Space Tourists succeeds in surprising its audience with images and situations that have very little to do with the futuristic fantasy of 'space-tourism'. The filmmaker sets up encounters ... See full summary »
In the 1970s, Dutch photographer Charles 'Chas' Gerretsen suddenly became world famous with his then small oeuvre. Privateer from a young age and former war photographer, he was invited by ... See full summary »
Jan de Vries
1970. After discussions and dishonest negotiations, a decision is taken as to where a large new chemical factory is to be built and Bednarz, an honest Party man, is put in charge of the ... See full summary »
Karabas (Asset Imangaliev) is a difficult man: a hard-gambling, hard-drinking, child-in-a-man's body who puts only himself first in his family. When his wife #1, Zhipara (Perizat ... See full summary »
On the Oaxacan coast of Mexico, rumblings of previous times are never far from the surface. Tales of shapeshifting, telepathy and dealings with the Devil are embedded in the colonization ... See full summary »
Love is the best thing in life - until it's over. Heartbreak affects us all. Oscar-nominated director Christian Frei teams with famed anthropologist Helen Fisher to examine the power and resilience of love despite it all.
Rosey La Rouge
Single factory worker Kata, 43, wants to have a child with her long-time secret lover, a married man called Joska. He doesn't like the idea. Kata befriends teenage schoolgirl Anna, ... See full summary »
After making the domestic servant pregnant, a woman who doubles his age, a young man of only seventeen years from the German bourgeoisie is sent by his family to the United States in order to avoid a huge scandal.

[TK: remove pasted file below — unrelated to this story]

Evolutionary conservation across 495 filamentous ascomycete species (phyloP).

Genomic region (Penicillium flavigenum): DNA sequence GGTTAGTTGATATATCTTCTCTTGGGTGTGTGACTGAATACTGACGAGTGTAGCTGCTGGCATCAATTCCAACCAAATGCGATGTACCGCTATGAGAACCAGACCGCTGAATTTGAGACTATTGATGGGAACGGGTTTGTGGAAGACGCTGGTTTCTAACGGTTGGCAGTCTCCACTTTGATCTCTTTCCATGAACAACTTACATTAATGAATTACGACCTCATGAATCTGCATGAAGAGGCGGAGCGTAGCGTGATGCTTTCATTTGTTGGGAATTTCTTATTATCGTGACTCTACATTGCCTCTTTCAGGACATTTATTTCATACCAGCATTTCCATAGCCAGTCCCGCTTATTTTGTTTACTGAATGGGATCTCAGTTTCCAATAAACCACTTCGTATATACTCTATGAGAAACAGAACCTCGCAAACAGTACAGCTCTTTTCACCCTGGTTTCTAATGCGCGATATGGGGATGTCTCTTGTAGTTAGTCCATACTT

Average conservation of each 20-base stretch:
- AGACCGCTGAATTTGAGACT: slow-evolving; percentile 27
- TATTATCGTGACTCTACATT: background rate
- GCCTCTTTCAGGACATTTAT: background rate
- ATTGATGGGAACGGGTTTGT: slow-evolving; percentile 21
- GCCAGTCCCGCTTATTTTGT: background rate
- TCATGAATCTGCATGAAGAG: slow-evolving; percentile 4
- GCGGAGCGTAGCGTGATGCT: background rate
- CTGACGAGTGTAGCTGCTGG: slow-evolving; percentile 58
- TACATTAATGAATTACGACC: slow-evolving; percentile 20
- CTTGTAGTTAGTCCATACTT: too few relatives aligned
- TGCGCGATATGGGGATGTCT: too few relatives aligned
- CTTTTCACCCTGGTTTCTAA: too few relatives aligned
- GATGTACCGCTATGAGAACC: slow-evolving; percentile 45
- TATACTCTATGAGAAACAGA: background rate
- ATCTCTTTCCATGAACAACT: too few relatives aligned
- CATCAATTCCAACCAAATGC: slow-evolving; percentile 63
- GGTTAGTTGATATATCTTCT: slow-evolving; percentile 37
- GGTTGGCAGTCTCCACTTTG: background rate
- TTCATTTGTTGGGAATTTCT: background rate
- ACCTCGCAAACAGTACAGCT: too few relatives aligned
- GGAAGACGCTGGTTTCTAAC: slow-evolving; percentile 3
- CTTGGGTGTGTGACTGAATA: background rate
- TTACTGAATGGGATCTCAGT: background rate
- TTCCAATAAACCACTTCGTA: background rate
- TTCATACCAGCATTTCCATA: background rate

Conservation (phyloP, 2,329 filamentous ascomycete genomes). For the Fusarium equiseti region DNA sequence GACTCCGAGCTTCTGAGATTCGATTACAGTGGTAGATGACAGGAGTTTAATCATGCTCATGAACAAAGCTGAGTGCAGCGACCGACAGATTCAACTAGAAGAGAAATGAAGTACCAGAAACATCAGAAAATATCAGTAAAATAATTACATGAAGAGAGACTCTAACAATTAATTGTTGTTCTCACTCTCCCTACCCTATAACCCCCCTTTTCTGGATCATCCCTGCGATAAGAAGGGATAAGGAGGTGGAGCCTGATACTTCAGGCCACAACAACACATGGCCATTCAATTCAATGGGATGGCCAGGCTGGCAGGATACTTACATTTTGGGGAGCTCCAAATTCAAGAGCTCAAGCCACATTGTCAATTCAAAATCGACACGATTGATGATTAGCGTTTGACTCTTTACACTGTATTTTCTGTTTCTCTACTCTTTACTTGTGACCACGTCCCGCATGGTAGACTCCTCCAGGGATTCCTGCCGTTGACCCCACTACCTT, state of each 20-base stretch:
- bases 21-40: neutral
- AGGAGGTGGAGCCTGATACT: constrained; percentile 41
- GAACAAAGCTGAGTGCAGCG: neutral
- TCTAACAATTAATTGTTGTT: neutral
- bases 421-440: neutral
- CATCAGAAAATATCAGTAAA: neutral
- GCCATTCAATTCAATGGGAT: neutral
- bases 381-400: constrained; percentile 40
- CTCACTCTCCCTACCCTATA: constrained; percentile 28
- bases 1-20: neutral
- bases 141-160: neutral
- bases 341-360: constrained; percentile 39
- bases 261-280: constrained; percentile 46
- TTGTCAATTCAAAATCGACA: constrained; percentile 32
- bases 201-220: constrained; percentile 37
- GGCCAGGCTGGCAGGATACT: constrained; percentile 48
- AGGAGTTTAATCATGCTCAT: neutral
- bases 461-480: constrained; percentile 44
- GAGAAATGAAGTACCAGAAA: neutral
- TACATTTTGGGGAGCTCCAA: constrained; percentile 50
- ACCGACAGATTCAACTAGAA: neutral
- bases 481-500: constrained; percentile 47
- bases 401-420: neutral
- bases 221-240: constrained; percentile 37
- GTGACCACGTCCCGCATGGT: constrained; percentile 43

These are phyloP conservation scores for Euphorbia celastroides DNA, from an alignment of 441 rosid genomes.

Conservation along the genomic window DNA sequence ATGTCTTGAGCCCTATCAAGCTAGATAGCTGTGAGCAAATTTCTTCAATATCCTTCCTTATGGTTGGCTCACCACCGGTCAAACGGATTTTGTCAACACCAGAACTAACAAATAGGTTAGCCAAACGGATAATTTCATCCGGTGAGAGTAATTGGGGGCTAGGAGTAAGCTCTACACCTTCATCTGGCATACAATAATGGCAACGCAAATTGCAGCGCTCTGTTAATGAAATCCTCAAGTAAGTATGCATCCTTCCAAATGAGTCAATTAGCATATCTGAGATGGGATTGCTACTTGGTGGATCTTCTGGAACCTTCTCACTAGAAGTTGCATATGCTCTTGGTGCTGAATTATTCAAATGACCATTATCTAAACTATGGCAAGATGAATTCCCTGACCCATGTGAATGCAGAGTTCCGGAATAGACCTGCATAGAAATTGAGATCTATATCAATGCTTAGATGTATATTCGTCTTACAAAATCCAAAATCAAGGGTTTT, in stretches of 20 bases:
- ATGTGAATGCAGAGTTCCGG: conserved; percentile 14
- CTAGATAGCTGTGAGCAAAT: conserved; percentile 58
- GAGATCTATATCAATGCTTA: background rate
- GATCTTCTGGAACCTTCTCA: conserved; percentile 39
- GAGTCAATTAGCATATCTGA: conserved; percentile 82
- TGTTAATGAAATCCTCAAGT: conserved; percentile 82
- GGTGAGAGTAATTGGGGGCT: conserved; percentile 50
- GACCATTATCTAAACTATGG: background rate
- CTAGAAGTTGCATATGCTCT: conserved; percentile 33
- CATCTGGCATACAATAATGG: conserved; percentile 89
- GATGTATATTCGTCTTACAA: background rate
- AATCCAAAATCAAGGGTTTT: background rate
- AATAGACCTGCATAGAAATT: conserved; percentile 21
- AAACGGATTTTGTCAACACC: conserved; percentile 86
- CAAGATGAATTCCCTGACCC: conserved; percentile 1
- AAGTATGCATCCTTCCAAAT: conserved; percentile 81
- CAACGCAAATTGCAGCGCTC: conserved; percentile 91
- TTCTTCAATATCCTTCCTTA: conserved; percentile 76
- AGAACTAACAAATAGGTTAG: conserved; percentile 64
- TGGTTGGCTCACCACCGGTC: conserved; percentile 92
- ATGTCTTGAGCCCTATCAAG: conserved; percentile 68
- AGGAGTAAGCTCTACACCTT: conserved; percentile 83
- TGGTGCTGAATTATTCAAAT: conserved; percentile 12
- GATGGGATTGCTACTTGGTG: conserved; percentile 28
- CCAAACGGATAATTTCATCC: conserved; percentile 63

Filip buys an eight-millimetre movie camera when his first child is born. Because it's the first camera in town, he's named official photographer by the local Party boss. His horizons widen... See full summary »
Feeling tired and spent after New Year's Eve festivities, I was scanning through channels and my eye caught the opening credits of this documentary. An impressive roster of composers were listed under "Music", making me pause and wait to see. What followed was an unexpected aesthetic, intellectual and visceral experience. Perhaps, as some other commenters have written, "Giant Buddhas" suffers from an identity crisis, alternating from straight documentary style to indie "art" movie. Visually, it does the same, presenting some sequences in a reportage style, as if shot using unglamorous digital, and others filmed as is David Lean was directing. This vacillation was not a hindrance to me: the bounty and quality of information and imagery confirmed the idea of how rich and deep this story of Afghanistan's Buddha's is. It is useless to summarize or highlight the flow and peaks of this epic poem to Afghanistan; devote an evening to it for yourself.
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